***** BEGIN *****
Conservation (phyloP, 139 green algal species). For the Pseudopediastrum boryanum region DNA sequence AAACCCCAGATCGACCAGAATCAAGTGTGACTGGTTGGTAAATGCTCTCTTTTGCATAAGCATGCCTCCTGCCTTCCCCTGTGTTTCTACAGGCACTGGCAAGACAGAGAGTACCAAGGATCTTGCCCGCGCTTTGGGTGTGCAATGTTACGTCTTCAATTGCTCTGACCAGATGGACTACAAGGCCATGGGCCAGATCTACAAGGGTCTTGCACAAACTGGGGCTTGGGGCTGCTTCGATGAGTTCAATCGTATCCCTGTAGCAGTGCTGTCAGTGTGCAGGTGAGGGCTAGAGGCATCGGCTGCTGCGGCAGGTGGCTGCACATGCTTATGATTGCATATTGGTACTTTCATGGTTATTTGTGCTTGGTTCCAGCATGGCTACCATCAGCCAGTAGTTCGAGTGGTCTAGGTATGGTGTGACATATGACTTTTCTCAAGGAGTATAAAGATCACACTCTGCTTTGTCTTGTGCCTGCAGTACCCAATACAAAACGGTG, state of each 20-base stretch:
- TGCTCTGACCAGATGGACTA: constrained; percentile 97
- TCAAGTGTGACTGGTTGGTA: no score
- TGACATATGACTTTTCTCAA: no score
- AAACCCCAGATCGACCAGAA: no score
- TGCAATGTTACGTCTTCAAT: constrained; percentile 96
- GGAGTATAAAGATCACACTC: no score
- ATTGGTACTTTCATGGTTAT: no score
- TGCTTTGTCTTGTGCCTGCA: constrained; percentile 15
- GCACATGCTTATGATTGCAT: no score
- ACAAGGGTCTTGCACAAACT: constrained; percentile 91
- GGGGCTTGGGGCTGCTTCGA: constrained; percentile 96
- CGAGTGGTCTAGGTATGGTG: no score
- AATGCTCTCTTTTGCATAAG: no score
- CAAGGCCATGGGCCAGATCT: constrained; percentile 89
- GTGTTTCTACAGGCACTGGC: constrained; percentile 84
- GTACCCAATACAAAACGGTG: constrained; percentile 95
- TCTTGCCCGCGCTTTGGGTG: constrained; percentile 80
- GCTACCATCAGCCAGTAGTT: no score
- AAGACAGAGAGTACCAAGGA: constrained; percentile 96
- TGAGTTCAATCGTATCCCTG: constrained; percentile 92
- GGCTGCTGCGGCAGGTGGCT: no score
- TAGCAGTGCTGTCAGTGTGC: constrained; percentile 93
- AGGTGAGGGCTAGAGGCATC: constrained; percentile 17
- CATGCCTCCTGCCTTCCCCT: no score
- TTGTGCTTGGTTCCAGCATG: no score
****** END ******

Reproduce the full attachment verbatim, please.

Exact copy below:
Conservation (phyloP, 139 green algal species). For the Pseudopediastrum boryanum region DNA sequence AAACCCCAGATCGACCAGAATCAAGTGTGACTGGTTGGTAAATGCTCTCTTTTGCATAAGCATGCCTCCTGCCTTCCCCTGTGTTTCTACAGGCACTGGCAAGACAGAGAGTACCAAGGATCTTGCCCGCGCTTTGGGTGTGCAATGTTACGTCTTCAATTGCTCTGACCAGATGGACTACAAGGCCATGGGCCAGATCTACAAGGGTCTTGCACAAACTGGGGCTTGGGGCTGCTTCGATGAGTTCAATCGTATCCCTGTAGCAGTGCTGTCAGTGTGCAGGTGAGGGCTAGAGGCATCGGCTGCTGCGGCAGGTGGCTGCACATGCTTATGATTGCATATTGGTACTTTCATGGTTATTTGTGCTTGGTTCCAGCATGGCTACCATCAGCCAGTAGTTCGAGTGGTCTAGGTATGGTGTGACATATGACTTTTCTCAAGGAGTATAAAGATCACACTCTGCTTTGTCTTGTGCCTGCAGTACCCAATACAAAACGGTG, state of each 20-base stretch:
- TGCTCTGACCAGATGGACTA: constrained; percentile 97
- TCAAGTGTGACTGGTTGGTA: no score
- TGACATATGACTTTTCTCAA: no score
- AAACCCCAGATCGACCAGAA: no score
- TGCAATGTTACGTCTTCAAT: constrained; percentile 96
- GGAGTATAAAGATCACACTC: no score
- ATTGGTACTTTCATGGTTAT: no score
- TGCTTTGTCTTGTGCCTGCA: constrained; percentile 15
- GCACATGCTTATGATTGCAT: no score
- ACAAGGGTCTTGCACAAACT: constrained; percentile 91
- GGGGCTTGGGGCTGCTTCGA: constrained; percentile 96
- CGAGTGGTCTAGGTATGGTG: no score
- AATGCTCTCTTTTGCATAAG: no score
- CAAGGCCATGGGCCAGATCT: constrained; percentile 89
- GTGTTTCTACAGGCACTGGC: constrained; percentile 84
- GTACCCAATACAAAACGGTG: constrained; percentile 95
- TCTTGCCCGCGCTTTGGGTG: constrained; percentile 80
- GCTACCATCAGCCAGTAGTT: no score
- AAGACAGAGAGTACCAAGGA: constrained; percentile 96
- TGAGTTCAATCGTATCCCTG: constrained; percentile 92
- GGCTGCTGCGGCAGGTGGCT: no score
- TAGCAGTGCTGTCAGTGTGC: constrained; percentile 93
- AGGTGAGGGCTAGAGGCATC: constrained; percentile 17
- CATGCCTCCTGCCTTCCCCT: no score
- TTGTGCTTGGTTCCAGCATG: no score